The limited evidence might suggest that the Platform/Siding/Halt resulted from Chanter’s pressure for one, which had been agreed to within three months of the opening, maybe helped by the fact that another Chanter brother was the Manager (and Engineer). The new stopping place would put the hoped-for one-hour journey time even further beyond reach, but it might have resulted from a realisation that the railway needed every available passenger fare to survive, but with the Arbitration with the Contractor coming up as little money as possible had to be spent on it.
     
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  6. Thomas Woods

    Thomas Woods New Member

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    I would imagine crews would at least take water at Woody bay, as it's on the run round. Unless there's a column on the platform at Blackmoor Gate you'd have to run on shed to top up the water which isn't very convenient.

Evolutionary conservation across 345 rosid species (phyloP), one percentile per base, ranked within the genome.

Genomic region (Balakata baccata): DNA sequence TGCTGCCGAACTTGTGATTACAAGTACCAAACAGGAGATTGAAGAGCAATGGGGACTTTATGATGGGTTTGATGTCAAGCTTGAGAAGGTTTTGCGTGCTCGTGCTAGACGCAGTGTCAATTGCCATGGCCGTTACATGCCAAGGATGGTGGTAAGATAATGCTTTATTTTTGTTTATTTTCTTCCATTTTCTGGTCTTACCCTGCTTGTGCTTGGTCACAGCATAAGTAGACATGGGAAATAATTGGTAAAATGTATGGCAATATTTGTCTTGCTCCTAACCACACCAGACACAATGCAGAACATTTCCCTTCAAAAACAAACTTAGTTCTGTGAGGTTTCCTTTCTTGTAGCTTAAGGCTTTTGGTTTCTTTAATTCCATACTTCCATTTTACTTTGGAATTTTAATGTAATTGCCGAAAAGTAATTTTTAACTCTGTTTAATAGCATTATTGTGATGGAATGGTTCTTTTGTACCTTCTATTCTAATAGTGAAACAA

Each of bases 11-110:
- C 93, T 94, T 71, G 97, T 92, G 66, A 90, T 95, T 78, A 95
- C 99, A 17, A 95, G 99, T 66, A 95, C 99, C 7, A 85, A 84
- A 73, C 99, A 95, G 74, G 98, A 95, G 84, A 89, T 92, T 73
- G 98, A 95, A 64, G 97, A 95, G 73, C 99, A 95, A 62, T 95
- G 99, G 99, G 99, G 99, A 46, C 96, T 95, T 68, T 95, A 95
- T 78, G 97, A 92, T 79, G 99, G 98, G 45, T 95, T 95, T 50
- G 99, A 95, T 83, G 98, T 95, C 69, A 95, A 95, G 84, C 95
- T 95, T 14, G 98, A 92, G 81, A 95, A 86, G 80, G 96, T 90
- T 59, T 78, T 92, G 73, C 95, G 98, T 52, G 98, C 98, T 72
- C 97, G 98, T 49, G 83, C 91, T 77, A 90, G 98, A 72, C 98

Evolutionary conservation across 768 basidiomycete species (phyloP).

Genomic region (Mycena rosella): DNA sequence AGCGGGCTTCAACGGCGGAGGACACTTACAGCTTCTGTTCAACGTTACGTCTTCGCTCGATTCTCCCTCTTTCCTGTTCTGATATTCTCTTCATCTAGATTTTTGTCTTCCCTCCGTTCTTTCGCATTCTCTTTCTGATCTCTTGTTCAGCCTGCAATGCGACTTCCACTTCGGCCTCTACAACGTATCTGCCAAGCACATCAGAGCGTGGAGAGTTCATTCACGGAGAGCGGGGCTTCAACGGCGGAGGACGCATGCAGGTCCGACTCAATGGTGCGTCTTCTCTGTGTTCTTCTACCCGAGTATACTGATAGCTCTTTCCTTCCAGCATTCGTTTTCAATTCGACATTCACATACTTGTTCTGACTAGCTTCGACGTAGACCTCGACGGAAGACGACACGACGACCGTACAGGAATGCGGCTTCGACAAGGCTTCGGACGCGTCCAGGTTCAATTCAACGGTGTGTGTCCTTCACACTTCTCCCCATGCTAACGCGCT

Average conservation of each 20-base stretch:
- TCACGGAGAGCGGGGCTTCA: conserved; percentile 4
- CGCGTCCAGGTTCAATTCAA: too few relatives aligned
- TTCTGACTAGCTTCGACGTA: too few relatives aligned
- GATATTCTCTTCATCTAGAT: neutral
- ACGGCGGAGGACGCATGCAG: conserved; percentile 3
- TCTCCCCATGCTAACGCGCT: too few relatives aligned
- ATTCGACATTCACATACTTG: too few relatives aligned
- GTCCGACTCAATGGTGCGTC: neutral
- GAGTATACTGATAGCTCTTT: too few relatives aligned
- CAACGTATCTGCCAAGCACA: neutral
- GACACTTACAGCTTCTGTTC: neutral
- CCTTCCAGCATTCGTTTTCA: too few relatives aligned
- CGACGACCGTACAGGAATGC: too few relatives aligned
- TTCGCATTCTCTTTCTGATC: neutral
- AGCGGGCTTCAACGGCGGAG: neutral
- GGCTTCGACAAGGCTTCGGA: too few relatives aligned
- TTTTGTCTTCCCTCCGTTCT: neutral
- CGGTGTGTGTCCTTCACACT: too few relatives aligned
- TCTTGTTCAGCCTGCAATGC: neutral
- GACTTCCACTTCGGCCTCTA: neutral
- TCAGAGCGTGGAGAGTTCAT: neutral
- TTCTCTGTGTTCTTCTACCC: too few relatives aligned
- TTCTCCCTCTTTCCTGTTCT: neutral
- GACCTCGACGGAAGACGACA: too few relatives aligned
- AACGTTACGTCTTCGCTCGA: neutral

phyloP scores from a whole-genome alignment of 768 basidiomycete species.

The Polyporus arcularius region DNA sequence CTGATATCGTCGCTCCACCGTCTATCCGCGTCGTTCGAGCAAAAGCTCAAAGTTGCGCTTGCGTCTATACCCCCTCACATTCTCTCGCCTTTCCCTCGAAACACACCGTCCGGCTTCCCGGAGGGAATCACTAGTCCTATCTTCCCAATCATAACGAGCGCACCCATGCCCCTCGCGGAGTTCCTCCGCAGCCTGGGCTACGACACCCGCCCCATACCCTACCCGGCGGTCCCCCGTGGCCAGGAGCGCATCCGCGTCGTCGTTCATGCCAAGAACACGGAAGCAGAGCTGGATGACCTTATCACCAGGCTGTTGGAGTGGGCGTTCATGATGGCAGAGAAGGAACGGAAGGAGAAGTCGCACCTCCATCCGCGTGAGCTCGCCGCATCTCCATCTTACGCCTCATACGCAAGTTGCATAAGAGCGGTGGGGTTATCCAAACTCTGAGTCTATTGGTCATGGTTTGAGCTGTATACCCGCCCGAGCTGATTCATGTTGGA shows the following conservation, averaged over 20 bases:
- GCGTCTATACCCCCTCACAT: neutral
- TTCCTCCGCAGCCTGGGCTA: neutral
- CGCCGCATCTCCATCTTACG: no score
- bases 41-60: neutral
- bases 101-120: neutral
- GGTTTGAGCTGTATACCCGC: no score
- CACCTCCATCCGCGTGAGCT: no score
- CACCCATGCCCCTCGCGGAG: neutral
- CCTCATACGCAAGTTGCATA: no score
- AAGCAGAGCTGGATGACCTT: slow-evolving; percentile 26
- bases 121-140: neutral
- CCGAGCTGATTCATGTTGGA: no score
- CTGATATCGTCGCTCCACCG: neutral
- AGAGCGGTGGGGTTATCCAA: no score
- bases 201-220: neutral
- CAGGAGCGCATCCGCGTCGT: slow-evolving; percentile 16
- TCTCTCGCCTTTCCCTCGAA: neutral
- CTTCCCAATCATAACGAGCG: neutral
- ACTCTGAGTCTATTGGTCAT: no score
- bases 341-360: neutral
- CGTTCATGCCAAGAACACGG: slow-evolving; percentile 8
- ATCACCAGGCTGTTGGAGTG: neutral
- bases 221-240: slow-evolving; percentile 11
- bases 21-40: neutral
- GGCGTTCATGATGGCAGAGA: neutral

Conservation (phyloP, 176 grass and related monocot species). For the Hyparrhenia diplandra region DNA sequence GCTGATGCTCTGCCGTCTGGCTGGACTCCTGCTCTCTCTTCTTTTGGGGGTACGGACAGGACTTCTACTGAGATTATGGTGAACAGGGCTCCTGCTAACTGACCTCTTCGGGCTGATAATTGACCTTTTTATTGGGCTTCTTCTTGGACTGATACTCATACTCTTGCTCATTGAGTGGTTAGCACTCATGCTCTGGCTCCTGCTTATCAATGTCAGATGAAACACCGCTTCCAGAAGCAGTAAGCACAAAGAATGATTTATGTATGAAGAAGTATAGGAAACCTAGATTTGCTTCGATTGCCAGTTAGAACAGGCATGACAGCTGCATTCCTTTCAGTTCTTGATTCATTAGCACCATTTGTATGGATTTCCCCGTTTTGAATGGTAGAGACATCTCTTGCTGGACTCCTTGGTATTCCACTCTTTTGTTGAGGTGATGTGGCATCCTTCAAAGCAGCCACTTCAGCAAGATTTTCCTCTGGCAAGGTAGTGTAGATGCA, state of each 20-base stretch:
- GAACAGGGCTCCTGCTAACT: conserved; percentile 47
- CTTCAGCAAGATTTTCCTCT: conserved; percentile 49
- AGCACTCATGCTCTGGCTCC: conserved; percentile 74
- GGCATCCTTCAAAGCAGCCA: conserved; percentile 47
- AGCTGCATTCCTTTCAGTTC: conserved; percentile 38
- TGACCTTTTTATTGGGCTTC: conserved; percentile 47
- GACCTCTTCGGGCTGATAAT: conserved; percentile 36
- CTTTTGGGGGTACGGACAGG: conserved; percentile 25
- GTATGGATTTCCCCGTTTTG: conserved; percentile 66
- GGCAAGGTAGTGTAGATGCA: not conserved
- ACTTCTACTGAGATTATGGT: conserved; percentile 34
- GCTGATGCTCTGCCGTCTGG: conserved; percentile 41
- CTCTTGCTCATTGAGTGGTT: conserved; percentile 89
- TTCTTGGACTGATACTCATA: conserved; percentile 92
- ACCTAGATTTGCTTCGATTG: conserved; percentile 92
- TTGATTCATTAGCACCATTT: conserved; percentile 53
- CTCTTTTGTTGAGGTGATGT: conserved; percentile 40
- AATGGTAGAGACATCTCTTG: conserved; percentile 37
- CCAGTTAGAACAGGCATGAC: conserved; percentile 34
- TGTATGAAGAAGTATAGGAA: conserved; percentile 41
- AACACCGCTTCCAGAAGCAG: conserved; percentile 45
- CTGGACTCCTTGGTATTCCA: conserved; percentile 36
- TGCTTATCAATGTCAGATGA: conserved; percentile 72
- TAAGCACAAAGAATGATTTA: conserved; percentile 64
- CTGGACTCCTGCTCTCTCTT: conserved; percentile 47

7. RailWest

    RailWest Part of the furniture

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    That would assume that the arrangements at Woody Bay will remain unchanged in Phase 2A, which may not be the case. Likewise it is quite possible that the provision of water columns on the platforms at Blackmoor will be considered as part of the station design. As I said above, all examples of things yet TBD :)
     
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  8. MellishR

    MellishR Part of the furniture Friend